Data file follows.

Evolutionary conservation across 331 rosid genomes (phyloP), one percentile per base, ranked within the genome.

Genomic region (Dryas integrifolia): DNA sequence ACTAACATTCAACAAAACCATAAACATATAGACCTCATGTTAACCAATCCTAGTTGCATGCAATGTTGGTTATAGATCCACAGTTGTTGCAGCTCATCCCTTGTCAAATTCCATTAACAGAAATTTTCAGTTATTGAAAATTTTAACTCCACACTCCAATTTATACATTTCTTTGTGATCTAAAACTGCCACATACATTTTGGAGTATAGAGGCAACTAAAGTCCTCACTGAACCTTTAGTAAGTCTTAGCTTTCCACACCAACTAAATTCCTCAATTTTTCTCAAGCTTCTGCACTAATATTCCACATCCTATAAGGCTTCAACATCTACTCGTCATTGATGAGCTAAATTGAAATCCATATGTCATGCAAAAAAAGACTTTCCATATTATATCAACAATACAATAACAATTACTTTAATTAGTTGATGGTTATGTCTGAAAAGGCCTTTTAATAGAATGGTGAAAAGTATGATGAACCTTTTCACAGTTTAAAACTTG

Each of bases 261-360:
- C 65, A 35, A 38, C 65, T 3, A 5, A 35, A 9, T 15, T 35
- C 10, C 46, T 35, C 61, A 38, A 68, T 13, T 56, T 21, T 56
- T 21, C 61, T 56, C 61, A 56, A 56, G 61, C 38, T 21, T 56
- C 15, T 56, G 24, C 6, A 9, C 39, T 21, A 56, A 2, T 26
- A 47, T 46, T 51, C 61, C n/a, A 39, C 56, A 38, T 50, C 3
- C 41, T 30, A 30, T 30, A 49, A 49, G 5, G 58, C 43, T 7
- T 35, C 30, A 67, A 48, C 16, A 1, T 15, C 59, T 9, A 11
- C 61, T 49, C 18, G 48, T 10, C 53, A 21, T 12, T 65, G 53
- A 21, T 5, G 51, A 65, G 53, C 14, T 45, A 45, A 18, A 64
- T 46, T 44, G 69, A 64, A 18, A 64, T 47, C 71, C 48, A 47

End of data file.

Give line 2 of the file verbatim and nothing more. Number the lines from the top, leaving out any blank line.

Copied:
Genomic region (Dryas integrifolia): DNA sequence ACTAACATTCAACAAAACCATAAACATATAGACCTCATGTTAACCAATCCTAGTTGCATGCAATGTTGGTTATAGATCCACAGTTGTTGCAGCTCATCCCTTGTCAAATTCCATTAACAGAAATTTTCAGTTATTGAAAATTTTAACTCCACACTCCAATTTATACATTTCTTTGTGATCTAAAACTGCCACATACATTTTGGAGTATAGAGGCAACTAAAGTCCTCACTGAACCTTTAGTAAGTCTTAGCTTTCCACACCAACTAAATTCCTCAATTTTTCTCAAGCTTCTGCACTAATATTCCACATCCTATAAGGCTTCAACATCTACTCGTCATTGATGAGCTAAATTGAAATCCATATGTCATGCAAAAAAAGACTTTCCATATTATATCAACAATACAATAACAATTACTTTAATTAGTTGATGGTTATGTCTGAAAAGGCCTTTTAATAGAATGGTGAAAAGTATGATGAACCTTTTCACAGTTTAAAACTTG